There’s an urban legend that claims that, when the Haunted Mansion attraction first opened in Disneyland, that it was so frightening that a guest was scared to death from a heart attack, forcing the attraction to be promptly shut down and revamped.
Obviously, that urban legend is simply that: a legend.
However, there have been elements of the ride that have been changed and removed during its lifetime. One such element was an animatronic ghost known as the Hat Box Ghost, thusly named because it carried around a hat box with something sinister inside.
Since its initial removal from the ride, fans have speculated as to why it was removed. Some say it was too frightening. Others claim its mechanics were outdated. But still others have claimed that there is a far more sinister reason for the ghost’s removal—a reason that three friends would discover after sneaking aboard the ride during the annual grad night:
The big plan for the night was kind of ambitious and maybe a little reckless – to this day, I can’t remember who suggested it first, only that we all thought it was a great idea. We had already gotten into the park and gone on a number of rides when it was brought up, while we were sitting on a bench in Frontierland eating churros. From where we sat, we could look across the Rivers of America to Tom Sawyer Island, and past that where the river curved to New Orleans Square. Poking above the trees was the cupola of the Haunted Mansion, with its clipper ship weather-vane. The sun had just gone down, and the sky was awash with dull orange and purple clouds, most of which seemed to loom behind the cupola. I pointed out how perfect and spooky the whole thing looked, and that got us talking about it. The mansion was a collective favorite, and being dumb kids, we agreed to do a little exploring: to effectively “spend the night” in the Haunted Mansion.Click here to read the rest of the story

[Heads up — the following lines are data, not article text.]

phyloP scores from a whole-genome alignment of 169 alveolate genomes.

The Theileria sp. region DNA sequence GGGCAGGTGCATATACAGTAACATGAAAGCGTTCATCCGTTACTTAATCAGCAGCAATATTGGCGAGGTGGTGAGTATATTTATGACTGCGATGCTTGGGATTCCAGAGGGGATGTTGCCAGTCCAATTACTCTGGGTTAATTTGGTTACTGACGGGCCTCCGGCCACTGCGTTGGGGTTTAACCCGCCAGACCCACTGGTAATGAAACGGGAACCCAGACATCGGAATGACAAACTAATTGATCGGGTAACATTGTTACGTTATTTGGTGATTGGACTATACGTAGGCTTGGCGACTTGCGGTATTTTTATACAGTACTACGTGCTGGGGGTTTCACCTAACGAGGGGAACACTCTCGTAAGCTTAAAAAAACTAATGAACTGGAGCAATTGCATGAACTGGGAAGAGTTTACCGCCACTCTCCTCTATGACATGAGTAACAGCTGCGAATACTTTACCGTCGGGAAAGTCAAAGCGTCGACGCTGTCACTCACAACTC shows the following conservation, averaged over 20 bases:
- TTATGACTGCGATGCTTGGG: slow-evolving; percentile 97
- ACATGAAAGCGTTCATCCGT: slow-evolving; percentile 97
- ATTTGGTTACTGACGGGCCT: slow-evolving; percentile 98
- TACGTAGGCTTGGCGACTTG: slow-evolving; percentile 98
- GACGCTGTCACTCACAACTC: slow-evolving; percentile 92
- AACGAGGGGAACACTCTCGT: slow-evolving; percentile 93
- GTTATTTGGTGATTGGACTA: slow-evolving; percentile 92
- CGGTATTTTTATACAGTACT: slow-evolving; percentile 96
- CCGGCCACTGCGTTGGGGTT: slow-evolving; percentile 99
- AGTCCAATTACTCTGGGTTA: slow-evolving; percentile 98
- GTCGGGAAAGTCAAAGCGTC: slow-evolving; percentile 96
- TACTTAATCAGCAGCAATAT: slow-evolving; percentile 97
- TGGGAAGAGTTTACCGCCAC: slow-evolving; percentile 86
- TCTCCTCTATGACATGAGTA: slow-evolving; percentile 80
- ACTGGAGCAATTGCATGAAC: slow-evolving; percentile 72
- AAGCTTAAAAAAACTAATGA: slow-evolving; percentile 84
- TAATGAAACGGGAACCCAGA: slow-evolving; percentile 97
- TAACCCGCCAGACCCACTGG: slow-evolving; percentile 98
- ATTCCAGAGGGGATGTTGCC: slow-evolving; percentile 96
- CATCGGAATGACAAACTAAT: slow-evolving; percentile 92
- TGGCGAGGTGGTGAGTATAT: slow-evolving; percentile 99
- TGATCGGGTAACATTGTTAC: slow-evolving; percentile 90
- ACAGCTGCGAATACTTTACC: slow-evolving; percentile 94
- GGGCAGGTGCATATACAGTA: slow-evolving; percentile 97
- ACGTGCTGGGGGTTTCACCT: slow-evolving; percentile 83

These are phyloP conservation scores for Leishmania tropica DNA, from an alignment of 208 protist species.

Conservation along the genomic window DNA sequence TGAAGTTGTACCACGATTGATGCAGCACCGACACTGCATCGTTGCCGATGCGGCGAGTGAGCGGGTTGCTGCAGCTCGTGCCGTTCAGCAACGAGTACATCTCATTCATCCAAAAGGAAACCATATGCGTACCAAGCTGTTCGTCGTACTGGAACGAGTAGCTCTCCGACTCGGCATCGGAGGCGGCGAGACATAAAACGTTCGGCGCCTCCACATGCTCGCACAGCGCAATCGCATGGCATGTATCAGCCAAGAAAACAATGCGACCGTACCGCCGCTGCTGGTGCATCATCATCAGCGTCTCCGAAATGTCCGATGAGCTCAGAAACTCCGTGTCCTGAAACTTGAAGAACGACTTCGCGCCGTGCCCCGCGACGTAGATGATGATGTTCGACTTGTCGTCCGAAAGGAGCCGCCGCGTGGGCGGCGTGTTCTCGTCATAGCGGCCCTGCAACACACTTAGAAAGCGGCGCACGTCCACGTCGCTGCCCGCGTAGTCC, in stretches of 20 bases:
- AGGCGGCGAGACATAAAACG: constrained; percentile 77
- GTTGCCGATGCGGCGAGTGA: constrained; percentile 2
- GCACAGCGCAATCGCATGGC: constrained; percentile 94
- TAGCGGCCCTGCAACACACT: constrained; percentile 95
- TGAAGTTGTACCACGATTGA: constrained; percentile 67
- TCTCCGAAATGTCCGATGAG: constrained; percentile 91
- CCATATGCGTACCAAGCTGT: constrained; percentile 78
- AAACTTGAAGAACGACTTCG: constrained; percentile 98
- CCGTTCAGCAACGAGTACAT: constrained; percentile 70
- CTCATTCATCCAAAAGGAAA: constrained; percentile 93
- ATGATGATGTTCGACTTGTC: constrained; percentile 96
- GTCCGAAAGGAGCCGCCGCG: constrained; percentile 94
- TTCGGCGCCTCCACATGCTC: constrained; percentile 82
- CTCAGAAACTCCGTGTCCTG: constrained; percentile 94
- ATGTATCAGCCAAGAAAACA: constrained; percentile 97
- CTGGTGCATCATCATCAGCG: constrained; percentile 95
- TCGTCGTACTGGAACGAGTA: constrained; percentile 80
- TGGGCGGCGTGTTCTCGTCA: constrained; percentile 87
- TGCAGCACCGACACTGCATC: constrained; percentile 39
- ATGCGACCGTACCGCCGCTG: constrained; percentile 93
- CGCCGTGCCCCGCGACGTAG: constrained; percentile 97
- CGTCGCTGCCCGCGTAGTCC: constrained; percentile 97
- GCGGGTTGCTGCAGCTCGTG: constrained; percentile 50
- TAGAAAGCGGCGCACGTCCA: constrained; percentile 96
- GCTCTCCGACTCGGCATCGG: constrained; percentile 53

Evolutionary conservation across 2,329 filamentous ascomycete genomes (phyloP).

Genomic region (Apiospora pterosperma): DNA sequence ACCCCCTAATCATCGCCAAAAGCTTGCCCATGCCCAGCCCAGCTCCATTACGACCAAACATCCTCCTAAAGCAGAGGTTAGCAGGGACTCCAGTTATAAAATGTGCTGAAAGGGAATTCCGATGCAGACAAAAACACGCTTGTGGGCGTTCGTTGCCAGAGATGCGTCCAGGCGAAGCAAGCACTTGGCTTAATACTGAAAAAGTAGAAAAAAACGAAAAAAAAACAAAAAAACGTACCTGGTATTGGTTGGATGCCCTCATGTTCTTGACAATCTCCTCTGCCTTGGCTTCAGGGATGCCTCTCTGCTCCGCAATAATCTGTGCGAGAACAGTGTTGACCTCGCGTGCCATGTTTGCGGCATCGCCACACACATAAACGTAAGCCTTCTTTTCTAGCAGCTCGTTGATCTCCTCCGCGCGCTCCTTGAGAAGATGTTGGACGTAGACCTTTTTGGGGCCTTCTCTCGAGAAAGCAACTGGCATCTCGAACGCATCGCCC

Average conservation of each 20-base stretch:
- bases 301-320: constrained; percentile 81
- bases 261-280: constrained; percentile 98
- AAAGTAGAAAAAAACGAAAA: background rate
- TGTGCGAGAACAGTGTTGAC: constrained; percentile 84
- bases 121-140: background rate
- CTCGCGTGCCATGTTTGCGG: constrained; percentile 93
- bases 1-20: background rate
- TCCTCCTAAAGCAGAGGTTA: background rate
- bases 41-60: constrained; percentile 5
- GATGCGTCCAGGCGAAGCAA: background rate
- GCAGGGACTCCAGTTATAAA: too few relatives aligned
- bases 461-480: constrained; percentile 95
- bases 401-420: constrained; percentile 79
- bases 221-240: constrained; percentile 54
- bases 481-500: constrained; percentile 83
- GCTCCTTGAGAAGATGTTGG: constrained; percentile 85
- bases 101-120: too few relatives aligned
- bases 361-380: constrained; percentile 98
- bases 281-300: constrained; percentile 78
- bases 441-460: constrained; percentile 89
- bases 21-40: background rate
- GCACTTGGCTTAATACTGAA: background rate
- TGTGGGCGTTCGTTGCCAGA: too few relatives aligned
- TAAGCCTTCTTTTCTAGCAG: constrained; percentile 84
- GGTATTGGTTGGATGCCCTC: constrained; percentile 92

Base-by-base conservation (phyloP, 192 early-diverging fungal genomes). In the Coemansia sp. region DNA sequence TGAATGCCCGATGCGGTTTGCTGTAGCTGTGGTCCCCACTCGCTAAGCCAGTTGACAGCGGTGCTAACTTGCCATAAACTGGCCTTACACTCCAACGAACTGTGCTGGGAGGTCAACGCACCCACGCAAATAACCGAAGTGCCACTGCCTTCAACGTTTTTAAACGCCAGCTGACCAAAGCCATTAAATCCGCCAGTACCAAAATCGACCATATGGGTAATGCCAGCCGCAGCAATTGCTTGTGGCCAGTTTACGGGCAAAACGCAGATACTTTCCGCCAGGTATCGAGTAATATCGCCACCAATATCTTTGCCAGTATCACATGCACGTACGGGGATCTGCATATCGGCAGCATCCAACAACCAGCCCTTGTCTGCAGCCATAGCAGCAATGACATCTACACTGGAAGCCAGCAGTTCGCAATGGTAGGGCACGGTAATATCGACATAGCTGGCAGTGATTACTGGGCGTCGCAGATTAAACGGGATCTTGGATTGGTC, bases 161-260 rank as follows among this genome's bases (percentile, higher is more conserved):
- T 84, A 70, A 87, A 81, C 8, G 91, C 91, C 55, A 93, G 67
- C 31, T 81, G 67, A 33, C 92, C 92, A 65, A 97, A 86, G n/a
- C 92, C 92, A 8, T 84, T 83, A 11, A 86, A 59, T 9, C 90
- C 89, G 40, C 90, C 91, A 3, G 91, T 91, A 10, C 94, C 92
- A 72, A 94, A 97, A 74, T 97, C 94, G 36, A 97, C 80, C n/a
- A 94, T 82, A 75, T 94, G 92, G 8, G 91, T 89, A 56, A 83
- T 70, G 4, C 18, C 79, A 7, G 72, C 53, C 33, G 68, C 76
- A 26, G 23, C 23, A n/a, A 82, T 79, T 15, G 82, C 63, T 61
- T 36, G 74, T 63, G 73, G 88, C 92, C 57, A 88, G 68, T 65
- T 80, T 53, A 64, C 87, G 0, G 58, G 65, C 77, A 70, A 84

We laughed about as we got in line for it, moving past the brick columns and up the walk toward the mansion, but inside I was a bit nervous. You have to understand security was a bit more lax back then, so it was plausible that we would be able to pull this off if we were careful. Plus, Grad Night always had kids getting into trouble, and the likelihood of us getting banned for good was not as high as it could have been. But I still felt tense, that feeling you get when you’re scared about going on a thrill ride for the first time, excited but hesitant.
The three of us – Mike, Karen and myself – had it all worked out: when you first enter the mansion, you’re escorted into a room that seems to stretch and warp before your eyes, which is actually an elevator that takes guests below ground, where a hallway connects to the ride building beyond the park’s berm. As everyone else crowded out of the room and into the Hall of Morphing Portraits, we lagged behind (which the disembodied voice of the Ghost Host jokingly warns you not to do) and fell in at the very back of the line. By the time we piled into our “Doombuggy,” there was no one else behind us, and the black, endless procession of clamshell-like cars were empty.